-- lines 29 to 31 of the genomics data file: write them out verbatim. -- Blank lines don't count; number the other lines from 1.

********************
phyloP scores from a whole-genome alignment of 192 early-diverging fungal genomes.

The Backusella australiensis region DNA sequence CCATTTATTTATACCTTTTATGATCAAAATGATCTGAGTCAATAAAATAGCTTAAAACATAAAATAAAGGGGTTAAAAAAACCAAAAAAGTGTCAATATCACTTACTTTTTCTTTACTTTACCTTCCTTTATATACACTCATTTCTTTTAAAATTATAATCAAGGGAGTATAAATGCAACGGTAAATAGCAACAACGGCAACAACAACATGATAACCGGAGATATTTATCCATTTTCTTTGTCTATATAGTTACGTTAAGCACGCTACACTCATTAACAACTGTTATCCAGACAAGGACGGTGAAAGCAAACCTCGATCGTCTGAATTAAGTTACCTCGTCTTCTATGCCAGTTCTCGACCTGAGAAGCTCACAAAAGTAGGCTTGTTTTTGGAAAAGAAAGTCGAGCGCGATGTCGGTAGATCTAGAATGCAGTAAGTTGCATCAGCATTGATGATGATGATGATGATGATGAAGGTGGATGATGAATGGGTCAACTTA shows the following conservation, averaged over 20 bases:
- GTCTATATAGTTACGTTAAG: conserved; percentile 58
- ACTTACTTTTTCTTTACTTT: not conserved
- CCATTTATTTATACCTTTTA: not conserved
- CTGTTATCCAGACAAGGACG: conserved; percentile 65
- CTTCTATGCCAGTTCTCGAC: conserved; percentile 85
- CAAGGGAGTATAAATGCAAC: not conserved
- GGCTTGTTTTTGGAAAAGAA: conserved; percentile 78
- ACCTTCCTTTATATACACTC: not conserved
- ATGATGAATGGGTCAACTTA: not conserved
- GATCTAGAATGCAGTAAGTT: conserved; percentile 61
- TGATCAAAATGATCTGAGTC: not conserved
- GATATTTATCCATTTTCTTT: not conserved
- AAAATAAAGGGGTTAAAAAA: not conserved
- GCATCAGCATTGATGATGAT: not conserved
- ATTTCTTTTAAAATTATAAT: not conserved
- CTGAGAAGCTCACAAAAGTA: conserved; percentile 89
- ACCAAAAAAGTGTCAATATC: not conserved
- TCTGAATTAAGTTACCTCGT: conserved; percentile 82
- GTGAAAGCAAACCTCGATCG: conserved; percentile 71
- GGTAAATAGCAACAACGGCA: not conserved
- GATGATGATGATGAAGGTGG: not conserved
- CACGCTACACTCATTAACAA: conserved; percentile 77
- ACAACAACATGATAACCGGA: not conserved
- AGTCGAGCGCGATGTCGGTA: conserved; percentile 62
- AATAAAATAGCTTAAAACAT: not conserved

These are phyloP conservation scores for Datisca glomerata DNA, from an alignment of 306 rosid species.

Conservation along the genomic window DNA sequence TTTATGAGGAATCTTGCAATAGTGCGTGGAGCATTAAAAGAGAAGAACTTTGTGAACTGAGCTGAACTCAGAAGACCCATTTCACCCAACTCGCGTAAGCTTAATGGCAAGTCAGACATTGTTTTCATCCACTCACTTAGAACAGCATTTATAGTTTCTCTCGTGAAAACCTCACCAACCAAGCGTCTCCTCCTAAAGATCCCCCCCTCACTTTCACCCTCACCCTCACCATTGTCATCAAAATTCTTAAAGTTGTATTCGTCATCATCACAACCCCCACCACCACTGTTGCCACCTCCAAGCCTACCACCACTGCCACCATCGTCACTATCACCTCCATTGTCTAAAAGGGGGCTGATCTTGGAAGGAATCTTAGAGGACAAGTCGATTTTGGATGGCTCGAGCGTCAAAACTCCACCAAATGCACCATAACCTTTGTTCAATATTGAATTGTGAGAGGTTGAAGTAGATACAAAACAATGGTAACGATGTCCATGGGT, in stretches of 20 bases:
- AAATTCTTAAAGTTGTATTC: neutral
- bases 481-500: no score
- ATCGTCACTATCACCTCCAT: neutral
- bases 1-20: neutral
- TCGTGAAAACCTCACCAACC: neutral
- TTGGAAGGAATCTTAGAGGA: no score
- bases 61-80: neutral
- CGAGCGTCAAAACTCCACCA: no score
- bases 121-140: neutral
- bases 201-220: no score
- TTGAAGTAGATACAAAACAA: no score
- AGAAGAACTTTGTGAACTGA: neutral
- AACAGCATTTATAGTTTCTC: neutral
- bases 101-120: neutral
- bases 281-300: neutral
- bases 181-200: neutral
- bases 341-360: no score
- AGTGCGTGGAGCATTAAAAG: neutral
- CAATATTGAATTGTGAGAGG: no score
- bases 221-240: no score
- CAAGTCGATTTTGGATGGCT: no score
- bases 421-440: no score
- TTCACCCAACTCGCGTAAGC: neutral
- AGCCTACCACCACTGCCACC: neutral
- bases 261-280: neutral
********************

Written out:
Conservation along the genomic window DNA sequence TTTATGAGGAATCTTGCAATAGTGCGTGGAGCATTAAAAGAGAAGAACTTTGTGAACTGAGCTGAACTCAGAAGACCCATTTCACCCAACTCGCGTAAGCTTAATGGCAAGTCAGACATTGTTTTCATCCACTCACTTAGAACAGCATTTATAGTTTCTCTCGTGAAAACCTCACCAACCAAGCGTCTCCTCCTAAAGATCCCCCCCTCACTTTCACCCTCACCCTCACCATTGTCATCAAAATTCTTAAAGTTGTATTCGTCATCATCACAACCCCCACCACCACTGTTGCCACCTCCAAGCCTACCACCACTGCCACCATCGTCACTATCACCTCCATTGTCTAAAAGGGGGCTGATCTTGGAAGGAATCTTAGAGGACAAGTCGATTTTGGATGGCTCGAGCGTCAAAACTCCACCAAATGCACCATAACCTTTGTTCAATATTGAATTGTGAGAGGTTGAAGTAGATACAAAACAATGGTAACGATGTCCATGGGT, in stretches of 20 bases:
- AAATTCTTAAAGTTGTATTC: neutral
- bases 481-500: no score